Caleb Dorsey of Hockley in the Hole [son of Capt. John]
(1685-1742)
Elinor Warfield
(1683-1752)
Henry Hill of West River
Mary Denwood
Caleb Dorsey Jr. of "Belmont"
(1710-1772)
Priscilla Hill
(1718-1782)
Edward Hill "Iron Head Ned" Dorsey
(1758-1799)

 

Family Links

Spouses/Children:
1. Elizabeth Dorsey

Edward Hill "Iron Head Ned" Dorsey 1 2 3

  • Born: 2 Sep 1758, Queen Caroline Parish, Anne Arundel, Maryland, (United States)
  • Marriage (1): Elizabeth Dorsey on 25 Mar 1786 in Baltimore, Maryland, United States
  • Died: 24 Mar 1799, "Belmont", Anne Arundel (Howard), Maryland, United States at age 40

   Another name for Edward was Edward Hill Dorsey.

  Research Notes:

From Revolutionary Patriots of Anne Arundel, p. 48:

"DORSEY, EDWARD (OF CALEB). Took Oath of Allegiance before Hon. John Dorsey on March 12, 1778 (Ref: B-26...). Edward Dorsey of Caleb, was drafted in October, 1780 to serve until December 10, 1780 (Ref: H-369)."

From Revolutionary Patriots of Anne Arundel, p. 49:

"DORSEY, EDWARD HILL (September 2, 1758 - March 24, 1799). Son of Edward [Caleb] Dorsey and Priscilla Hill. Married Elizabeth Dorsey in 1786 and they had nine children: Mary Dorsey Murray, Caroline Dorsey Donaldson, Priscilla Dorsey Hanson, Hill Dorsey, Robert Dorsey, Hammond Dorsey, Sarah Dorsey, Elizabeth Dorsey, and an unnamed infant son. Edward may have been the Edward Dorsey of Caleb who was drafted during October, 1780 (Ref: R-191, R-192...)."

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From Wikipedia - Elkridge Furnace:

The site of the Elkridge Furnace and forge (located in the US state of Maryland ), known today as Avalon, was a tract of land patented as "Taylor's Forest" purchased in 1761 by Caleb Dorsey, an ironmaster. The land was located on the Patapsco river near Elkridge Landing, today being part of the Patapsco Valley State Park . The site first produced pig iron for export to England and after the addition of a forge produced crowbars, some of the earliest tools produced in America. The manufacture of tools in America had been banned for years by England. In 1771, after the death of Caleb Dorsey, the forge was operated by Caleb's sons, Edward Dorsey "Iron Head Ned" and Samuel Dorsey. In 1775 and during the American Revolution (1775-1783), the forge manufactured cast-iron parts for muskets by William Whetcroft. During the time of Mr. Whetcroft, the height of the dam (Avalon pictured here) , was increased to allow for constructing a millrace to feed a slitting mill on the property. In 1783, operations at the site were closed due to tax problems and the site was auctioned off in 1815. Benjamin and James Ellicott became the owners and incorporated the site as the Avalon Iron Works in 1822 and manufactured nails.[1] "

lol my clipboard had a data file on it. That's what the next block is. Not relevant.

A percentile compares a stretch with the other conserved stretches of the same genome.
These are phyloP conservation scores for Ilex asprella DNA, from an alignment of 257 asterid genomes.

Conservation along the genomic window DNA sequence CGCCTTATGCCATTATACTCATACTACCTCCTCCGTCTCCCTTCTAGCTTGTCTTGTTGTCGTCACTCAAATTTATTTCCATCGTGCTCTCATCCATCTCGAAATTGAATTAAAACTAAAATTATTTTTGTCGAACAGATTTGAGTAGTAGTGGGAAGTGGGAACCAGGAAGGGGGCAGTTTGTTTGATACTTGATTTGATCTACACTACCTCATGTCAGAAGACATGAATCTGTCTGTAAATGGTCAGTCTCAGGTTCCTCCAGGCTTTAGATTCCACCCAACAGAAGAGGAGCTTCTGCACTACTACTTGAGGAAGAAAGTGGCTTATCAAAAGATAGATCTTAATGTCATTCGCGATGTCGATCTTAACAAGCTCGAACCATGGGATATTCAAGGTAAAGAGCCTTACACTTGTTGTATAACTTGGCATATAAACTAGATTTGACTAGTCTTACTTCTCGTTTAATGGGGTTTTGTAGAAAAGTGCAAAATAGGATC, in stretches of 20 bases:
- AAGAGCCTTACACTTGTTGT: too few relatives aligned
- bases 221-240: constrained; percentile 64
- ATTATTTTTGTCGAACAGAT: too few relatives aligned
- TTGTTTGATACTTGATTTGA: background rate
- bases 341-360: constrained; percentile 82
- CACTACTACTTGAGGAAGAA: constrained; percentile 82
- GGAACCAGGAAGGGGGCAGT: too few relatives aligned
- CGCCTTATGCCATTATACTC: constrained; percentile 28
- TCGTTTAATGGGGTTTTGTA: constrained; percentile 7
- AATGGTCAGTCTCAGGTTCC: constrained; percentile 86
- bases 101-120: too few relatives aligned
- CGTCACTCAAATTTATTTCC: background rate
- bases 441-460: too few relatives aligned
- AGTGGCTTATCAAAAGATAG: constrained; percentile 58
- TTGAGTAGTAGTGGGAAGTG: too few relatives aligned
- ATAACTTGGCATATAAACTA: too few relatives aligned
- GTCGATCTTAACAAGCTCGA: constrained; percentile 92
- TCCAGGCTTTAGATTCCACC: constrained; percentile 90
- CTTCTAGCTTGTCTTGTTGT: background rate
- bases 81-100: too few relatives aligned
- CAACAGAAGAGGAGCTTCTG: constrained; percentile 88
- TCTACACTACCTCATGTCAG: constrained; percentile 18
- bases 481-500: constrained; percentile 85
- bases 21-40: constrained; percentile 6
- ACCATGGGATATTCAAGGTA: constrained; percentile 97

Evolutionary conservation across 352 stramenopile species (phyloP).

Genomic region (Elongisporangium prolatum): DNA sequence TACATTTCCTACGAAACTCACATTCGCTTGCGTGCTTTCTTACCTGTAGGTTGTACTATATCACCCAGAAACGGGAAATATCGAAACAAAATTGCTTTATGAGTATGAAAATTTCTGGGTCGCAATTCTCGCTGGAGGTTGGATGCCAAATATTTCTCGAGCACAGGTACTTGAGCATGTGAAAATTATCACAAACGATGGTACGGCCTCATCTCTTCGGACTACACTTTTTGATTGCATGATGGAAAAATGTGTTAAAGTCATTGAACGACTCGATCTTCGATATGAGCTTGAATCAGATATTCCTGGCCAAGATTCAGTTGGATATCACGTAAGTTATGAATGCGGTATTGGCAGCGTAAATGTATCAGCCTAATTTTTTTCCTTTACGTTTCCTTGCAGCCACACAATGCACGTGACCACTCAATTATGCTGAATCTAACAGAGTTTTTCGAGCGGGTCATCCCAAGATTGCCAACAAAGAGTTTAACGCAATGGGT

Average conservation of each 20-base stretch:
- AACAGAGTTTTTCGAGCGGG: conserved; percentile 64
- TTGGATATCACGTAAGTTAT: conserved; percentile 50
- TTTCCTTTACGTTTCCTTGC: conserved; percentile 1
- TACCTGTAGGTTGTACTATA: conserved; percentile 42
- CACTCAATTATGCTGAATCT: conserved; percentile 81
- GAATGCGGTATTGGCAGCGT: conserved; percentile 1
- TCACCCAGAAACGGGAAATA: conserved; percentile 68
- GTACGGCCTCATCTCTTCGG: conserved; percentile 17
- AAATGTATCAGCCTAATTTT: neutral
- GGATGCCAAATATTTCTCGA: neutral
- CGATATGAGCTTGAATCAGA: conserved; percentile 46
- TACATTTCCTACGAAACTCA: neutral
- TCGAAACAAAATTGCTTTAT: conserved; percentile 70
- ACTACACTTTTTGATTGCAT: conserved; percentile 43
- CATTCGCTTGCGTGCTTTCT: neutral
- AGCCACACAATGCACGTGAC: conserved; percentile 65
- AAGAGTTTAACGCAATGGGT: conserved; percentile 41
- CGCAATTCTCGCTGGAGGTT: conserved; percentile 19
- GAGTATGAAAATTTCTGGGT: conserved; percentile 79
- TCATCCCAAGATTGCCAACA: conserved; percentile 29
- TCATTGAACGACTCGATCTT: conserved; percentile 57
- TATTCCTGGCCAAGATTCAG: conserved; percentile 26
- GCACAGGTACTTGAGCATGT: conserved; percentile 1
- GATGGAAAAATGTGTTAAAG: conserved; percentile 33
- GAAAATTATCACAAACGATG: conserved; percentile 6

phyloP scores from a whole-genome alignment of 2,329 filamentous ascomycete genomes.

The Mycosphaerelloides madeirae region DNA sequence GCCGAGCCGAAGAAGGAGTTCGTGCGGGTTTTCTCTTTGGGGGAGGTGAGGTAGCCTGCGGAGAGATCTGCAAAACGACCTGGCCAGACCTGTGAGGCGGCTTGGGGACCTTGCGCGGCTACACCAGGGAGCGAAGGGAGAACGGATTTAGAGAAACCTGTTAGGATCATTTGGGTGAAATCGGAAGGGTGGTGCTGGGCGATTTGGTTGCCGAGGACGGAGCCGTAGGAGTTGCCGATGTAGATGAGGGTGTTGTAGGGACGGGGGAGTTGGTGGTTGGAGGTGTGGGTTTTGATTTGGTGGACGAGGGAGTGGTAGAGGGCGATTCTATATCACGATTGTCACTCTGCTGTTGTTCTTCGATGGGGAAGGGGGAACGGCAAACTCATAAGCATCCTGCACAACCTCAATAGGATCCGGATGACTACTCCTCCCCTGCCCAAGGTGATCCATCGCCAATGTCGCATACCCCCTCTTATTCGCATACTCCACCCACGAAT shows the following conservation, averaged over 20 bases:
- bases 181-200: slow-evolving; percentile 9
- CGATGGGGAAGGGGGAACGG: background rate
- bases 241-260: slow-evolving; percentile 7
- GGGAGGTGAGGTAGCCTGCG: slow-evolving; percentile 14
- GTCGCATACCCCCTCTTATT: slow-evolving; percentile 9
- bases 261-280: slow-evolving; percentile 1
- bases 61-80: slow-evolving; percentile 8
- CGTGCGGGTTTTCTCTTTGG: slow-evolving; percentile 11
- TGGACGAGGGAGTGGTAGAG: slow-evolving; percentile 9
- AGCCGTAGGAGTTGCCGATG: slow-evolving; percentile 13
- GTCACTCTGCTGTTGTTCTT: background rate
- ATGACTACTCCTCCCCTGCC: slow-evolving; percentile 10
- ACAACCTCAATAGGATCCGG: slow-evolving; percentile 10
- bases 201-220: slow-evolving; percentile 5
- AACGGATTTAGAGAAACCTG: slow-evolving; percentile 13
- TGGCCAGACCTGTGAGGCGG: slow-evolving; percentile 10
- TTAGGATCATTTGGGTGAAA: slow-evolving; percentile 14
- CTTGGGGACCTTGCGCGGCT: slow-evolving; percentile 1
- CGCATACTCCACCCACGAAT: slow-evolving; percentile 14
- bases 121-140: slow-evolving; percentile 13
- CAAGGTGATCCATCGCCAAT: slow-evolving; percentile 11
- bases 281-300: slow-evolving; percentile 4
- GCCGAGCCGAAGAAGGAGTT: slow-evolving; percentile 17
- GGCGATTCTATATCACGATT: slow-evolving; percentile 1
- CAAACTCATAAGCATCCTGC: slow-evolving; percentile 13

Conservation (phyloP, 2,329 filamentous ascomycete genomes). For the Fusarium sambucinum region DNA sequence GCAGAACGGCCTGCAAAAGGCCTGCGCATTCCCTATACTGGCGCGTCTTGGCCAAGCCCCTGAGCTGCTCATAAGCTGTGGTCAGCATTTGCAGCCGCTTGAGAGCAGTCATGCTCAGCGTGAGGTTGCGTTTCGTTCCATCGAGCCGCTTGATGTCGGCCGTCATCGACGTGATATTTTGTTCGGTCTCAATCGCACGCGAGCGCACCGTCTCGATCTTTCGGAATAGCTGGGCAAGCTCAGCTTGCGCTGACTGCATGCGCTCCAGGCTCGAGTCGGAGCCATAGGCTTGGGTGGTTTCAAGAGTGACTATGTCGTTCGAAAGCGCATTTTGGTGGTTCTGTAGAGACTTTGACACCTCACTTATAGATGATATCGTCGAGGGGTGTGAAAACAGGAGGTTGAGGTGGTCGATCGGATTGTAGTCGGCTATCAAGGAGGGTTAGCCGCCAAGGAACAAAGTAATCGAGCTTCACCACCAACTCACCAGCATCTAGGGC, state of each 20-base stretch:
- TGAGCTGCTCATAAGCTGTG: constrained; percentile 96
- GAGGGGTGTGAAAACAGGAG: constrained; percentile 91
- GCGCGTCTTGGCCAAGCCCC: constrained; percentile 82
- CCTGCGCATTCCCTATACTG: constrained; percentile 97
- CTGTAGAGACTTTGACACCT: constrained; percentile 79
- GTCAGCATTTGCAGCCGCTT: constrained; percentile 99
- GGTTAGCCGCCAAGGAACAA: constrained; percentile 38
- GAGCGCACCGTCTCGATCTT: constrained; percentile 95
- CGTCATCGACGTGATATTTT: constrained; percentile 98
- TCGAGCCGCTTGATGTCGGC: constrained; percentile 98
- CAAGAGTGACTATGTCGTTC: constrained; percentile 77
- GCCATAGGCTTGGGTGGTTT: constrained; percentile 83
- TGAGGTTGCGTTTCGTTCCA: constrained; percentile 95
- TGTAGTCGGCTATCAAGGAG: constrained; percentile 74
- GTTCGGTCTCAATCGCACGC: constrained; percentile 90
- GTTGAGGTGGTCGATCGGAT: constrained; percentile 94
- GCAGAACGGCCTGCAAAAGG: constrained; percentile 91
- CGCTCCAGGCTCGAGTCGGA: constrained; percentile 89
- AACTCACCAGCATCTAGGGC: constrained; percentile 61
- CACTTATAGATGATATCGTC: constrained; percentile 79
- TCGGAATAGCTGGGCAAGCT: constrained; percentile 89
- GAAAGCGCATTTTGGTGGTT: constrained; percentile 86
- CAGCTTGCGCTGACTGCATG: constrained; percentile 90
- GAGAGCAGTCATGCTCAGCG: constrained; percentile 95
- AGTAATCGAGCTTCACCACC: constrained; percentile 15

First Elkridge Furnace
The existence of iron was known from the time John Smith sailed up the Patapsco in 1608 and the settlement of Elkridge Landing is given as 1690, Likely many attempts at iron production took place after 1690.
Caleb Dorsey built his home "Belmont" on a tract of land patented in 1695. The "Save Belmont Coalition" credits Caleb Dorsey and his brother as building several iron forges on the creeks that ran into the nearby Patapsco River. This seems likely, considering the effort that would be required to move the iron ore some distance to one furnace. A Journal in the Maryland Archives by Caleb Dorsey & Co. operator of Elk Ridge Furnace has dates of 1758/10/01-1761/08/31.
The existence of more than one forge was recorded in the following extraction. Extract: Elkridge Landing description by Louis-Alexandre Berthier of the French Army during the March to Yorktown, Va. in 1781 - "The detour that must be taken to cross by the ford is not great and I estimate the difference as about three-fourths of a mile, or a mile. The road leading to the ford is bad and filled with stones and foot-high stumps. As it approaches the ford the road is dangerous along the bank of the river, which is very deep in those places where the waters are dammed up to operate the forges. This ford is very good if you pass between the big stones as marked here; if you stray from this line, you find large rocks and holes."
4


Edward married Elizabeth Dorsey, daughter of Colonel John Dorsey [son of Capt. Edward] and Mary Hammond, on 25 Mar 1786 in Baltimore, Maryland, United States. (Elizabeth Dorsey was born on 10 Apr 1766 in Baltimore Co., Maryland, (United States) and died in 1802 in "Belmont", Anne Arundel (Howard), Maryland, United States.)


Sources


1 http://wc.rootsweb.ancestry.com/cgi-bin/igm.cgi, http://www.rootsweb.ancestry.com/~mdannear/firstfam/dorsey/b54534.htm#P54534.

2 Peden, Henry C., Jr, Revolutionary Patriots of Anne Arundel County Maryland (Westminster, MD: Heritage Books, 2006.), p. 48.

3 Wikipedia.org, Elkridge Furnace.

4 Peden, Henry C., Jr, Revolutionary Patriots of Anne Arundel County Maryland (Westminster, MD: Heritage Books, 2006.), pp. 48, 49.


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